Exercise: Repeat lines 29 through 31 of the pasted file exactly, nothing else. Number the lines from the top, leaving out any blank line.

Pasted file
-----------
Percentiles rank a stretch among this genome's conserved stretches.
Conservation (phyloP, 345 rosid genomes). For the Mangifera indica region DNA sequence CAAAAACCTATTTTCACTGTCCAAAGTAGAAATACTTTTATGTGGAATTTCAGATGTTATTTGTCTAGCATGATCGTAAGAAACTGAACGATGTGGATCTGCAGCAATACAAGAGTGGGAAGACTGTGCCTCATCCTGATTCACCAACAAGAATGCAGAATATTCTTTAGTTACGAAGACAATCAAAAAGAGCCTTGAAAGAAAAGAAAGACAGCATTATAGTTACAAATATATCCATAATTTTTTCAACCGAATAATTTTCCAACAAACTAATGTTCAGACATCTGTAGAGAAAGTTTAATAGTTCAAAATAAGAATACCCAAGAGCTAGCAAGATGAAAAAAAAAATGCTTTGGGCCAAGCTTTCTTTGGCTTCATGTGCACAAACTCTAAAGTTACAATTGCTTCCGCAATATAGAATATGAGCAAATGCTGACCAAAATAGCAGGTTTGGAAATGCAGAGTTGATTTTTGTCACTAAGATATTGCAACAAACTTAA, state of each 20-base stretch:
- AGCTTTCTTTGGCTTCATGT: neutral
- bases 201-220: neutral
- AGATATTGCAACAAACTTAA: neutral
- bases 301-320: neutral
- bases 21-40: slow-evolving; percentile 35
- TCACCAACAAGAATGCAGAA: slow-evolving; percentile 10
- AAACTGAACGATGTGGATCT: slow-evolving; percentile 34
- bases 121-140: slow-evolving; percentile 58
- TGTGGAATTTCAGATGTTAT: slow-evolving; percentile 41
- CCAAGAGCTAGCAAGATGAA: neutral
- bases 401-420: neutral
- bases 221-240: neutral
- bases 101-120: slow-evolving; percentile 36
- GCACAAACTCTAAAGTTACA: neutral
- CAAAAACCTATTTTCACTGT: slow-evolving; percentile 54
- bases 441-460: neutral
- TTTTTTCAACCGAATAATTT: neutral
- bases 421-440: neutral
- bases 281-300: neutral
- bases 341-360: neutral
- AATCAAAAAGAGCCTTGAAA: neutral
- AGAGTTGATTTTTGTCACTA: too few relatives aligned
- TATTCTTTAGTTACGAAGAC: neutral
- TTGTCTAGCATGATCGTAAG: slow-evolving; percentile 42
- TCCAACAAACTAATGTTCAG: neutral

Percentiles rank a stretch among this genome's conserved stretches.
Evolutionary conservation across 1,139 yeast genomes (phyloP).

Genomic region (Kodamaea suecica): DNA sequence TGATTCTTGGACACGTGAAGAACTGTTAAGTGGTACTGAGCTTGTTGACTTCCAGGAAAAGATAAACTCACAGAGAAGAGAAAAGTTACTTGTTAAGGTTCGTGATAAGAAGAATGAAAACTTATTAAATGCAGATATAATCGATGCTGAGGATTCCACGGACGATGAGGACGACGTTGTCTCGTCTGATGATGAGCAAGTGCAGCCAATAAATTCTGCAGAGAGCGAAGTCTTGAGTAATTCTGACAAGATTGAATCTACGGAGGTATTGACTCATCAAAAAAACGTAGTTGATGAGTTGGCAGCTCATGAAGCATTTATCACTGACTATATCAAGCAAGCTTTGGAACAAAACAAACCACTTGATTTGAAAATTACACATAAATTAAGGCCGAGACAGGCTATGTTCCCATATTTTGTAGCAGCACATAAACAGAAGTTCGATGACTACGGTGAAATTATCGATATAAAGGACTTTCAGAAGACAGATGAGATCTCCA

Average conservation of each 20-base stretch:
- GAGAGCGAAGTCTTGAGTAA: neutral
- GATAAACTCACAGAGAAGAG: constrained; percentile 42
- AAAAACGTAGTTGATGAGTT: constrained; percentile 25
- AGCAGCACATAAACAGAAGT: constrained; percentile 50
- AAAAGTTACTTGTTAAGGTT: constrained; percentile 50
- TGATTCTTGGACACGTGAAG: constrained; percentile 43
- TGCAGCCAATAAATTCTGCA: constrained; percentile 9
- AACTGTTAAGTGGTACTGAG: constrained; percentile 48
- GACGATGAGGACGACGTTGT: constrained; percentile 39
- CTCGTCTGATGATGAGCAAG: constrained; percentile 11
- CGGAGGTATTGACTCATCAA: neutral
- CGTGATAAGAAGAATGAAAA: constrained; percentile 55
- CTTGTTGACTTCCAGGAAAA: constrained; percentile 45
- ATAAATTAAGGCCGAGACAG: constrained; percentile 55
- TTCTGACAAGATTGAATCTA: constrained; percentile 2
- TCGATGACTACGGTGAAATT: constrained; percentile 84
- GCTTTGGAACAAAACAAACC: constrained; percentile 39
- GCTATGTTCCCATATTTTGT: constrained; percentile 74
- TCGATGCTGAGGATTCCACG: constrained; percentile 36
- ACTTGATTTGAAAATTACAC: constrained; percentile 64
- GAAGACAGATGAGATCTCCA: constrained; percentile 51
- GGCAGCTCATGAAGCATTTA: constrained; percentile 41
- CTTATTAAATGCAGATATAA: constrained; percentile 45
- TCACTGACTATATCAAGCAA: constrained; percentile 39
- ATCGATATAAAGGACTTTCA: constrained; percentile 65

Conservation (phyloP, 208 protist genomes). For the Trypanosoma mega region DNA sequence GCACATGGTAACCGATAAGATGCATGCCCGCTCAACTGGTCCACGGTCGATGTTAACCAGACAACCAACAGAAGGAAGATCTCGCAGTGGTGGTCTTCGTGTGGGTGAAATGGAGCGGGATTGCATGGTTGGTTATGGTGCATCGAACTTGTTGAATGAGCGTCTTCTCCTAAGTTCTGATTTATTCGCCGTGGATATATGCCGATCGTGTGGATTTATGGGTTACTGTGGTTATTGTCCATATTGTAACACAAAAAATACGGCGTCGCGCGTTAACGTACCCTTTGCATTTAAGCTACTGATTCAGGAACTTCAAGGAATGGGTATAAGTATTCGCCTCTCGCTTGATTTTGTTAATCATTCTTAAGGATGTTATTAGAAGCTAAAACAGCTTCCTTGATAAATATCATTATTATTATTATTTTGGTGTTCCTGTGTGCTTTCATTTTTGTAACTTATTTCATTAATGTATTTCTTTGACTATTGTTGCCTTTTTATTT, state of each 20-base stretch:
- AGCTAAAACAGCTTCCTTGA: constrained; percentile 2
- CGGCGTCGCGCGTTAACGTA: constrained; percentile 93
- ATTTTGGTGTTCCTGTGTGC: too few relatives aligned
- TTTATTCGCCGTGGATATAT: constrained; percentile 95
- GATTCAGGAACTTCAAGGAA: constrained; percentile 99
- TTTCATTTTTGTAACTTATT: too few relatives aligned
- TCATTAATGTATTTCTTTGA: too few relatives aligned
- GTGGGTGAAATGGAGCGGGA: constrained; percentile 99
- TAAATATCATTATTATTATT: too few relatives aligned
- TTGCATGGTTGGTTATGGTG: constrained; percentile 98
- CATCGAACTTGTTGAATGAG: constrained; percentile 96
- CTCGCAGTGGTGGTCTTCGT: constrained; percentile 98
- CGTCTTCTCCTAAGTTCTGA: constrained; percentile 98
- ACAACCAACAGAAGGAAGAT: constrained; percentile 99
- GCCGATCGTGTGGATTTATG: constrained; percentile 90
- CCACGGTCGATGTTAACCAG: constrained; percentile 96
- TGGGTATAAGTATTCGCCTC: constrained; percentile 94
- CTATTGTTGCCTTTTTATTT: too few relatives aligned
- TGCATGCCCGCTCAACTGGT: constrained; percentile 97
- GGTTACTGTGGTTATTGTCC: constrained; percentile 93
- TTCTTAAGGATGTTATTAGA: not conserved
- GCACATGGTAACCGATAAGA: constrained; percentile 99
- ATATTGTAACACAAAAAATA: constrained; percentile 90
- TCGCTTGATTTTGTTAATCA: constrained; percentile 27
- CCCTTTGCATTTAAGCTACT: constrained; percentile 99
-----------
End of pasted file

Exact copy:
Evolutionary conservation across 1,139 yeast genomes (phyloP).

Genomic region (Kodamaea suecica): DNA sequence TGATTCTTGGACACGTGAAGAACTGTTAAGTGGTACTGAGCTTGTTGACTTCCAGGAAAAGATAAACTCACAGAGAAGAGAAAAGTTACTTGTTAAGGTTCGTGATAAGAAGAATGAAAACTTATTAAATGCAGATATAATCGATGCTGAGGATTCCACGGACGATGAGGACGACGTTGTCTCGTCTGATGATGAGCAAGTGCAGCCAATAAATTCTGCAGAGAGCGAAGTCTTGAGTAATTCTGACAAGATTGAATCTACGGAGGTATTGACTCATCAAAAAAACGTAGTTGATGAGTTGGCAGCTCATGAAGCATTTATCACTGACTATATCAAGCAAGCTTTGGAACAAAACAAACCACTTGATTTGAAAATTACACATAAATTAAGGCCGAGACAGGCTATGTTCCCATATTTTGTAGCAGCACATAAACAGAAGTTCGATGACTACGGTGAAATTATCGATATAAAGGACTTTCAGAAGACAGATGAGATCTCCA

Average conservation of each 20-base stretch: